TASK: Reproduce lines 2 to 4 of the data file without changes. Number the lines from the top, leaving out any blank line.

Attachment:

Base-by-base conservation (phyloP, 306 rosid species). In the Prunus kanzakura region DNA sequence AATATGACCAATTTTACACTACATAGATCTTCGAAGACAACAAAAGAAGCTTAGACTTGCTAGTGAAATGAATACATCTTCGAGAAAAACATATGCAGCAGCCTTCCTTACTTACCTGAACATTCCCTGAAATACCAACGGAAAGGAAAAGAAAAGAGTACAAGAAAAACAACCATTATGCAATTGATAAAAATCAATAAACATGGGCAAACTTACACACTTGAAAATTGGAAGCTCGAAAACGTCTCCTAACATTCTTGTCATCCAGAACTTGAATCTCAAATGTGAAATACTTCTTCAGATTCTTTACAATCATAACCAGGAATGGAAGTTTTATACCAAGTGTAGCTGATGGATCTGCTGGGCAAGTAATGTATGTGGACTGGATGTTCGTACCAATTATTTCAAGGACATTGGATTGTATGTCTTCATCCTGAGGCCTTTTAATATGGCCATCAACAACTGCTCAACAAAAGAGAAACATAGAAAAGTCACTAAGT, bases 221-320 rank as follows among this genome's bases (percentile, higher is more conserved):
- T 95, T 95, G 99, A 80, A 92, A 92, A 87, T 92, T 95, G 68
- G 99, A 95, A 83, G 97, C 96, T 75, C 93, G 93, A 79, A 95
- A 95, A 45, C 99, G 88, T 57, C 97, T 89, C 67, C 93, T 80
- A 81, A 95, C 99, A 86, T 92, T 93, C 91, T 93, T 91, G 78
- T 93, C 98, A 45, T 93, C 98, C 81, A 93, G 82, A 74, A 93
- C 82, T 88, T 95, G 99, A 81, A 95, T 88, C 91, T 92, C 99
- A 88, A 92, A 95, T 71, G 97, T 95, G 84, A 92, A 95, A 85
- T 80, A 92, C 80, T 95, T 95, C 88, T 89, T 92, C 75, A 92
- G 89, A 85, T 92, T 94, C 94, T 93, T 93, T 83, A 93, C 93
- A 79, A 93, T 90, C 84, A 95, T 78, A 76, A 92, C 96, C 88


- T 95, T 95, G 99, A 80, A 92, A 92, A 87, T 92, T 95, G 68
- G 99, A 95, A 83, G 97, C 96, T 75, C 93, G 93, A 79, A 95
- A 95, A 45, C 99, G 88, T 57, C 97, T 89, C 67, C 93, T 80